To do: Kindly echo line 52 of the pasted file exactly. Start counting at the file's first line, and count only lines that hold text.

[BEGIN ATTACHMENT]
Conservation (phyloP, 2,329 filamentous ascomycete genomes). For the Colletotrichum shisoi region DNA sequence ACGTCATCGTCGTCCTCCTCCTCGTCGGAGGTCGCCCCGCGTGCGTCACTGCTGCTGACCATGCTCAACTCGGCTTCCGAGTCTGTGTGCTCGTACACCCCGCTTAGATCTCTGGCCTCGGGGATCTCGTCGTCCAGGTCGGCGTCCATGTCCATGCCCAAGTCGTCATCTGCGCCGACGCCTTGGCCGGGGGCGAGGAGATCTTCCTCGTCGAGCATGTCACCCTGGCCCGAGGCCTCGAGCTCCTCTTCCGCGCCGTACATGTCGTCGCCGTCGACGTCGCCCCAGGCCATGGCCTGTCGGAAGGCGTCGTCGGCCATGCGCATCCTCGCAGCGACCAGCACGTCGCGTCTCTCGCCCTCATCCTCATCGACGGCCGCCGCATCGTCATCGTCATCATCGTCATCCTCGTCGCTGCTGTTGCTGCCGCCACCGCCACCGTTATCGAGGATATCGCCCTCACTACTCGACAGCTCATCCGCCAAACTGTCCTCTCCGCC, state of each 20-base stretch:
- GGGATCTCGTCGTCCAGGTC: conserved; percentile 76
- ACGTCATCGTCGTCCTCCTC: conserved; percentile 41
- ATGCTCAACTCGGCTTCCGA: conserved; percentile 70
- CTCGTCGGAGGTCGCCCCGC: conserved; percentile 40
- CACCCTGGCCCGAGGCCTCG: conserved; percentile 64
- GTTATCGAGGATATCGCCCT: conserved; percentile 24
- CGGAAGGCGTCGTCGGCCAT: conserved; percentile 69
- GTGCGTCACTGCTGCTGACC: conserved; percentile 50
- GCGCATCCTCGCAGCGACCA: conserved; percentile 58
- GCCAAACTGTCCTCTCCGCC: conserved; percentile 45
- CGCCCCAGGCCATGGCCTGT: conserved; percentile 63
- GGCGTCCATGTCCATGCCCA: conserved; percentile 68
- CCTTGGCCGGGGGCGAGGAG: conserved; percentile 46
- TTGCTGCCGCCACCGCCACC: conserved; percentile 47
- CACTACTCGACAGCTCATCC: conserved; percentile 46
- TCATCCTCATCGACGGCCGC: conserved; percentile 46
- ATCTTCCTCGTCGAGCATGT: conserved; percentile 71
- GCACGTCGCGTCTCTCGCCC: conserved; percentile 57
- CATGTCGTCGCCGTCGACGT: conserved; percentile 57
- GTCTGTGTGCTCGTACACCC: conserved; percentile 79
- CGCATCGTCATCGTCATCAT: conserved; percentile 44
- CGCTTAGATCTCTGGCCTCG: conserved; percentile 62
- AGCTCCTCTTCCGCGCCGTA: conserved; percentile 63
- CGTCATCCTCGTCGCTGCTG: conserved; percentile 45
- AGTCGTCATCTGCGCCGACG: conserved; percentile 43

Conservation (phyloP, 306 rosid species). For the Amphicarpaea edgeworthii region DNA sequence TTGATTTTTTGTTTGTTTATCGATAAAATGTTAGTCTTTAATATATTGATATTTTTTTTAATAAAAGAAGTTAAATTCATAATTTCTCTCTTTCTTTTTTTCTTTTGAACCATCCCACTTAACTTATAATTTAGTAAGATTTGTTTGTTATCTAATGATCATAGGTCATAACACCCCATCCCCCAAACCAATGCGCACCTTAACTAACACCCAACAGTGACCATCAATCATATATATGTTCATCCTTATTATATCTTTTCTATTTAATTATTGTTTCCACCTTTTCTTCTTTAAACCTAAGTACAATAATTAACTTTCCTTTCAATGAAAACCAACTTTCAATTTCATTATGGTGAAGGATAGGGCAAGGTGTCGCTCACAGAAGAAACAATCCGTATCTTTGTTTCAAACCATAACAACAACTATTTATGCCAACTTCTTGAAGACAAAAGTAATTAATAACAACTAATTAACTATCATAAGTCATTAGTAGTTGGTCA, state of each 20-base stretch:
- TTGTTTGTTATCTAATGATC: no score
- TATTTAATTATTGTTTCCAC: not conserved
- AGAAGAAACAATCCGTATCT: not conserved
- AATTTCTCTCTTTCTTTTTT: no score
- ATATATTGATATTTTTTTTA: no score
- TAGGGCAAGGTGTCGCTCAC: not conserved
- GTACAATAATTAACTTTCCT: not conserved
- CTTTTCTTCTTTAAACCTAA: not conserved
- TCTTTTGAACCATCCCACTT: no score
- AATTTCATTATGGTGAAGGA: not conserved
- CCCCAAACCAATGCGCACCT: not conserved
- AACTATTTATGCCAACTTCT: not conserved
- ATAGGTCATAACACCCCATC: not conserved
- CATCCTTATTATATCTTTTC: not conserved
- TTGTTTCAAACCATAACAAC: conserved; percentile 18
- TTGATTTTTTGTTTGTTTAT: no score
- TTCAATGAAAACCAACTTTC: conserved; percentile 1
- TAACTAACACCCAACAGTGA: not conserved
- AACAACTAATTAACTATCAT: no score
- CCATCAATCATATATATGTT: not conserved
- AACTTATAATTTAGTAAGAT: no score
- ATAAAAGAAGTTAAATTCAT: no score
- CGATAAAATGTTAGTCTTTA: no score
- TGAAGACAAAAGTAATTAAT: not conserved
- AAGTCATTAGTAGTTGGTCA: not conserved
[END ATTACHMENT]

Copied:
- AAGTCATTAGTAGTTGGTCA: not conserved